It’s one thing to juggle home and work, and another to do the same with no aid from domestic help or members of the household. Unfortunately, for the majority of working women in India, this is the reality amid a prolonged lockdown that has left many confined to their homes for months.
Tired of having to single-handedly manage all the household chores while simultaneously taking care of the children, the elderly, and the ungodly amount of office work, women now have a foremost demand – ask men to share the load.
“Prime Minister Narendra Modi called for Indians to be self-reliant or ‘Atmanirbhar’,” says Subarna Ghosh, a Mumbai-based professional who has started an online petition, bringing to light the issue of inequality when it comes to sharing household chores. “Sign my petition asking Mr Modi to talk to Indian men about doing an equal share of care work within the household in his next speech,” she adds.
Subarna, who is a working mother, has been facing, like most working women in India, the brunt of having to shoulder all the household duties alone – a significant departure from the way these duties are shared by men and women together in most other parts of the world. But typically, gender politics and socio-cultural norms of India delegate these tasks to the care of women, even when they are matching steps with their male counterparts at the professional front.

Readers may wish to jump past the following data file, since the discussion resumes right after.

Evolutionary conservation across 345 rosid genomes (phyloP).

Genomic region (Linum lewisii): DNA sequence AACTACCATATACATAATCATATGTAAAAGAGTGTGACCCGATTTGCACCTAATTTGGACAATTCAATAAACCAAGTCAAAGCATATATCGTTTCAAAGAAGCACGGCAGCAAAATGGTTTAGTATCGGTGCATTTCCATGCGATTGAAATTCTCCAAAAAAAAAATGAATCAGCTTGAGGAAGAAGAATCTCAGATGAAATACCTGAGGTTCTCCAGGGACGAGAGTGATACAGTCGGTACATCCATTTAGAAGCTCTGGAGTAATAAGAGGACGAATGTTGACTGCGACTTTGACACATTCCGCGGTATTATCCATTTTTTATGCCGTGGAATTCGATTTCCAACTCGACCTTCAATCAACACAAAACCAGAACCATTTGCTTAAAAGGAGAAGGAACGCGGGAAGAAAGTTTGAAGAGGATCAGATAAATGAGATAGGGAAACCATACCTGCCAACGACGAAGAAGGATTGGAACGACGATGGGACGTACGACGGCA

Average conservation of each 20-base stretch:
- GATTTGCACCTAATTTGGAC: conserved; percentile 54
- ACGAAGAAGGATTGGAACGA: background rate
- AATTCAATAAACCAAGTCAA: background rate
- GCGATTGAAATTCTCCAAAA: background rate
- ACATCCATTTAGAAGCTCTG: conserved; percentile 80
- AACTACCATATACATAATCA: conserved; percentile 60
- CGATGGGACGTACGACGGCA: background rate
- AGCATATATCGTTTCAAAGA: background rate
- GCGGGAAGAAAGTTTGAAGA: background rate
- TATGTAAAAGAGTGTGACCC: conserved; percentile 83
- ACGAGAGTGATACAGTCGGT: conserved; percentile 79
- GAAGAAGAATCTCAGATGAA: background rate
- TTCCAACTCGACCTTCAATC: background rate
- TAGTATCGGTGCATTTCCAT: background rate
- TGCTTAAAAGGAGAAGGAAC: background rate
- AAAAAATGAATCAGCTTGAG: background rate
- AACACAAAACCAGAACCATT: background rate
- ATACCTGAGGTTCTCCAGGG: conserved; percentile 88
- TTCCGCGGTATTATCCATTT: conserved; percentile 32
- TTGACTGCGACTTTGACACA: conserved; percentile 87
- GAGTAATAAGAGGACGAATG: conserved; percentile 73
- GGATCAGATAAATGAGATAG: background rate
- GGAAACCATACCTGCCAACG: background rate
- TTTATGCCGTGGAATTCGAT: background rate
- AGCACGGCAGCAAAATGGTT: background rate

“Unequal distribution of unpaid household work has rendered the harshest blow to women across India during this lockdown. Yet, women’s care work continues to be invisible and no one wants to address this gross imbalance,” shares Subarna in her petition hosted on Change.org.
The situation is further worsened by the pandemic and the resultant lockdown. With domestic helps and other professionals, who help women with household chores and caregiving, being unable to provide their services, the work has multiplied at home.
“I live with my husband and two children in India’s urban heartland. And I feel exhausted bearing this unfair share of the workload. The fatigue from being overworked is palpable amongst women in most Indian homes. Some even bear the ‘double burden’ of having a paid job,” emphasises Subarna.
Naturally, the exhaustion has built up over time. And with no one offering help, Subarna and her tribe appear to have turned to the only man who might be able to convince men to partake, Prime Minister Modi.
As the petitioner says, “If Mr Modi can inspire us to light lamps and clap in solidarity, he can inspire us to correct an unfair norm that discriminates against women in every home.”
(Edited by Kanishk Singh)